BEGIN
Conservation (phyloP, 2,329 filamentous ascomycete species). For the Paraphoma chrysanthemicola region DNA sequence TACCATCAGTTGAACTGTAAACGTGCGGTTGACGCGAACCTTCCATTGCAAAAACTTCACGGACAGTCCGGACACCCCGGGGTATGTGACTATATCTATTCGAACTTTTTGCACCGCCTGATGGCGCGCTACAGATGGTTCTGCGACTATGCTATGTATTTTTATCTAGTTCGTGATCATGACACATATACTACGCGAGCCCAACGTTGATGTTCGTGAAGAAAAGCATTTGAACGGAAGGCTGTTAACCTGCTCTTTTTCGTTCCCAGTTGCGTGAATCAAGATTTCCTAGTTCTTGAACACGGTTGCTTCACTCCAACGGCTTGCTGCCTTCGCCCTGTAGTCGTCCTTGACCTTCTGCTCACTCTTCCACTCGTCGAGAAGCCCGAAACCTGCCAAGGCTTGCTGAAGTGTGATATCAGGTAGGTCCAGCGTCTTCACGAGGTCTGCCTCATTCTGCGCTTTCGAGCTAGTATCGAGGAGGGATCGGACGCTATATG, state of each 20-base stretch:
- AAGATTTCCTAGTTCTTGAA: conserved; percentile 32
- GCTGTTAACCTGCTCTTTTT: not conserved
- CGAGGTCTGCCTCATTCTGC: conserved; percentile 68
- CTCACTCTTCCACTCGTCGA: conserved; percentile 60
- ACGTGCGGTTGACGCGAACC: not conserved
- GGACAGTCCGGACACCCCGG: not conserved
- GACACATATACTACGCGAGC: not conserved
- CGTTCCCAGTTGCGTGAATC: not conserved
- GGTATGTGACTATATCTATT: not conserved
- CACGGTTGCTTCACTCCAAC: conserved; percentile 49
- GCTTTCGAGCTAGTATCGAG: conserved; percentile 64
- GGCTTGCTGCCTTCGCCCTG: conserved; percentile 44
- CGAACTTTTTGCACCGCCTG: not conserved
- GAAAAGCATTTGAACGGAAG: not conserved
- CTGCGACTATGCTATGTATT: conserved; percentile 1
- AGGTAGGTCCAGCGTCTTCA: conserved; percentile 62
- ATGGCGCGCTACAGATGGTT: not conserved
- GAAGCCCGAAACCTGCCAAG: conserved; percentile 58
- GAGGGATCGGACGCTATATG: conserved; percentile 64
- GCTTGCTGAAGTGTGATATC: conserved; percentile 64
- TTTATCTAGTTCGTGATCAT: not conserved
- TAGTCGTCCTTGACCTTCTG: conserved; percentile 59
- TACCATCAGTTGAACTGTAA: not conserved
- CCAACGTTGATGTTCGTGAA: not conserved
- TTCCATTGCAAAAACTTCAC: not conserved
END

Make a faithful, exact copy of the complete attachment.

Conservation (phyloP, 2,329 filamentous ascomycete species). For the Paraphoma chrysanthemicola region DNA sequence TACCATCAGTTGAACTGTAAACGTGCGGTTGACGCGAACCTTCCATTGCAAAAACTTCACGGACAGTCCGGACACCCCGGGGTATGTGACTATATCTATTCGAACTTTTTGCACCGCCTGATGGCGCGCTACAGATGGTTCTGCGACTATGCTATGTATTTTTATCTAGTTCGTGATCATGACACATATACTACGCGAGCCCAACGTTGATGTTCGTGAAGAAAAGCATTTGAACGGAAGGCTGTTAACCTGCTCTTTTTCGTTCCCAGTTGCGTGAATCAAGATTTCCTAGTTCTTGAACACGGTTGCTTCACTCCAACGGCTTGCTGCCTTCGCCCTGTAGTCGTCCTTGACCTTCTGCTCACTCTTCCACTCGTCGAGAAGCCCGAAACCTGCCAAGGCTTGCTGAAGTGTGATATCAGGTAGGTCCAGCGTCTTCACGAGGTCTGCCTCATTCTGCGCTTTCGAGCTAGTATCGAGGAGGGATCGGACGCTATATG, state of each 20-base stretch:
- AAGATTTCCTAGTTCTTGAA: conserved; percentile 32
- GCTGTTAACCTGCTCTTTTT: not conserved
- CGAGGTCTGCCTCATTCTGC: conserved; percentile 68
- CTCACTCTTCCACTCGTCGA: conserved; percentile 60
- ACGTGCGGTTGACGCGAACC: not conserved
- GGACAGTCCGGACACCCCGG: not conserved
- GACACATATACTACGCGAGC: not conserved
- CGTTCCCAGTTGCGTGAATC: not conserved
- GGTATGTGACTATATCTATT: not conserved
- CACGGTTGCTTCACTCCAAC: conserved; percentile 49
- GCTTTCGAGCTAGTATCGAG: conserved; percentile 64
- GGCTTGCTGCCTTCGCCCTG: conserved; percentile 44
- CGAACTTTTTGCACCGCCTG: not conserved
- GAAAAGCATTTGAACGGAAG: not conserved
- CTGCGACTATGCTATGTATT: conserved; percentile 1
- AGGTAGGTCCAGCGTCTTCA: conserved; percentile 62
- ATGGCGCGCTACAGATGGTT: not conserved
- GAAGCCCGAAACCTGCCAAG: conserved; percentile 58
- GAGGGATCGGACGCTATATG: conserved; percentile 64
- GCTTGCTGAAGTGTGATATC: conserved; percentile 64
- TTTATCTAGTTCGTGATCAT: not conserved
- TAGTCGTCCTTGACCTTCTG: conserved; percentile 59
- TACCATCAGTTGAACTGTAA: not conserved
- CCAACGTTGATGTTCGTGAA: not conserved
- TTCCATTGCAAAAACTTCAC: not conserved